Chancellor Gordon Brown has announced a long-term plan of investment in science education and hi-tech industry in his pre-budget report.
The framework has been broadly welcomed by the science community
Mr Brown said that in order to succeed in the global economy, Britain needed to build on its "scientific genius".
Speaking in the Commons, he said tax barriers to the formation of university spin-off companies would be removed.
To help raise the level of business R&D the government will establish an industry-led science forum.
The forum will be chaired by the chief executive of AstraZeneca, Sir Tom McKillop.
Mr Brown promised "a concerted national mission to invest long-term and establish world leadership in science education, skills and enterprise".
The treasury will also continue to re-examine R&D tax credits for mid-sized science-based firms.
Mr Brown also announced the government's intention to pilot a matched scheme to help universities build up its resources through endowments.
He said he wanted to build on the £2.5bn investment in science and its 10-year science framework.
In addition, the northern regional development agencies will promote special "science cities" in the north of England as part of their £100m science technology investment programme.
The first science city will be Manchester, followed by Newcastle and York.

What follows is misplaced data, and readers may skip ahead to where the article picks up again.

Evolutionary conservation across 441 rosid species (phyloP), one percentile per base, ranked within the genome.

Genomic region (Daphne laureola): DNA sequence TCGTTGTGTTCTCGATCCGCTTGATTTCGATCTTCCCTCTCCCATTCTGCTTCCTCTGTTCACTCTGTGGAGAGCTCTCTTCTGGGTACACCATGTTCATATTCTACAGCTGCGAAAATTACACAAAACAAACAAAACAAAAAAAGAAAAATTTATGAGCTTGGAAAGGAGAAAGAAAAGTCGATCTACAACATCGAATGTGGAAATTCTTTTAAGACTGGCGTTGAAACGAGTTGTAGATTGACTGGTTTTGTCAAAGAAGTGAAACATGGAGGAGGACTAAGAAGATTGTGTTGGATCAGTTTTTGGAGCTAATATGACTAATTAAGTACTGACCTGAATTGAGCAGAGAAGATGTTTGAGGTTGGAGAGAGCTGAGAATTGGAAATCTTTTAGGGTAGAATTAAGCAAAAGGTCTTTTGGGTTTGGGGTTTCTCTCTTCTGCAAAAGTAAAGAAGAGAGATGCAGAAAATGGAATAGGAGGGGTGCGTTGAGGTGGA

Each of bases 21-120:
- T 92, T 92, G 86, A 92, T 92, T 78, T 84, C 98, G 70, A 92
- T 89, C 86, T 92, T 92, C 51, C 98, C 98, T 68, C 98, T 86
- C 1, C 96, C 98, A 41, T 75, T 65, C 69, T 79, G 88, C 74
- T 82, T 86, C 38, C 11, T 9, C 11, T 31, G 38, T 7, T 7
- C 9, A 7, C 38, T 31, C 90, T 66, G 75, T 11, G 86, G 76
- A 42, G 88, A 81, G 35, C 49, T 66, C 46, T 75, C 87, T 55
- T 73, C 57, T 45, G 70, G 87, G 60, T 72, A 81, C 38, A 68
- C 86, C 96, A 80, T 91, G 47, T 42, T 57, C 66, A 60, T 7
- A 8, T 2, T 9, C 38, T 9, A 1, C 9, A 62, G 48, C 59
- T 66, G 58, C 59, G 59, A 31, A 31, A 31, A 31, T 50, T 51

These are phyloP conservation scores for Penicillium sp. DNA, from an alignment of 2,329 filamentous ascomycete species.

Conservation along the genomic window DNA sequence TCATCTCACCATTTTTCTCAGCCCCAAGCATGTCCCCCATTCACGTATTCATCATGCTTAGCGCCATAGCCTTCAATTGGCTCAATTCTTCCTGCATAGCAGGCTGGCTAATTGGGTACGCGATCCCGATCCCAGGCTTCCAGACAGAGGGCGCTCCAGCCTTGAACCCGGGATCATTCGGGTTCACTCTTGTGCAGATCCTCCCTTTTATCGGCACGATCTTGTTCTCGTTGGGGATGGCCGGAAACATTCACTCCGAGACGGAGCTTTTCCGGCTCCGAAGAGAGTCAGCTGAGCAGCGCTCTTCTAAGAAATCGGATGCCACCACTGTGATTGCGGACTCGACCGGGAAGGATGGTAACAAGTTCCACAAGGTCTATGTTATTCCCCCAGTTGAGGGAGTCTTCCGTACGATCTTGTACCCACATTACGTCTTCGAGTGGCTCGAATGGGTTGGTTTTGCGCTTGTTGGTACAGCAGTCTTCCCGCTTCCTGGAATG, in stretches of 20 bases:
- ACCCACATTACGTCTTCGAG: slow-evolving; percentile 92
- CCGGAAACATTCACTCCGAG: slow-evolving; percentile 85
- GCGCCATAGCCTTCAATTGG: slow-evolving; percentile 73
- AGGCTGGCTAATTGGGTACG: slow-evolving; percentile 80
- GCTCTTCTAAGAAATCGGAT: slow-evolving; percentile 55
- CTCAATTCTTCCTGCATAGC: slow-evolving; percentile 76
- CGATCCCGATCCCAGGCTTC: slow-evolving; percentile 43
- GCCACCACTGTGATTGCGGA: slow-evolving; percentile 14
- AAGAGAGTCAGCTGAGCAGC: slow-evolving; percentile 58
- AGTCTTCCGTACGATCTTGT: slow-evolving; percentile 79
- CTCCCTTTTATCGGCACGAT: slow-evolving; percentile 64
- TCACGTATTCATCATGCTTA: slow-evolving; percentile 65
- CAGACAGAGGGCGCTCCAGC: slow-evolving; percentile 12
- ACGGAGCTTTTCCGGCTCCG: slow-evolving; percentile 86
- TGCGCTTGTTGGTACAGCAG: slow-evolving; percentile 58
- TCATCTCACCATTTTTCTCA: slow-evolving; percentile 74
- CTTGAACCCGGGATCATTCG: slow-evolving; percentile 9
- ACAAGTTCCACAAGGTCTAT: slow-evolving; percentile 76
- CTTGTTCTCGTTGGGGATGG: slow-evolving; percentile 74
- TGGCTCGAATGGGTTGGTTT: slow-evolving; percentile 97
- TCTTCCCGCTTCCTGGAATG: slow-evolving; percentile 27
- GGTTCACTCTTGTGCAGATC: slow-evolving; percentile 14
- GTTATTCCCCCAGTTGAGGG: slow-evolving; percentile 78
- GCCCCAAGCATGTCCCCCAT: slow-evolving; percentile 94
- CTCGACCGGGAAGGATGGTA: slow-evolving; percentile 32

Dr Peter Cotgreave, director of Save British Science, said he found the announcement "heartening".
But, he added: "We have seen in the last week that, chemistry departments are closing around the country.
"Despite new money, universities are struggling, and the reason is that central interference hampers the benefits of Gordon Brown's financial investment."
The furore over chemistry closures led Nobel Laureate Professor Sir Harry Kroto to return his honorary degree to Exeter University in protest.
The "buckyball" pioneer denounced what he called "slash and burn" plans at the institution in the southwest of England.
Ian Diamond, of the Economic and Social Research Council (ESRC), welcomed Mr Brown's statement.
"Research councils will deploy the majority of the new funds we receive to increase our contributions to the full economic cost of research," he said.
He added that the councils would also use it to boost PhD stipends - or grants - invest in renewing research infrastructure and strengthen knowledge transfer activities.
Paul Danielsen, of the Institute of Physics, commented that to achieve its aims, the government would first have to "invest in the infrastructure of school science teaching and university physical science departments".
He added that it would need to "foster a community in Britain that is welcoming to science".
Dr Simon Best, the chairman of Ardana Ltd, a pharmaceutical company based in Edinburgh, said the commitment to science across the UK was essential.
"Focus on northern cities is welcomed as there is excellent science all across UK - this development will spark accelerated growth outside London," he said.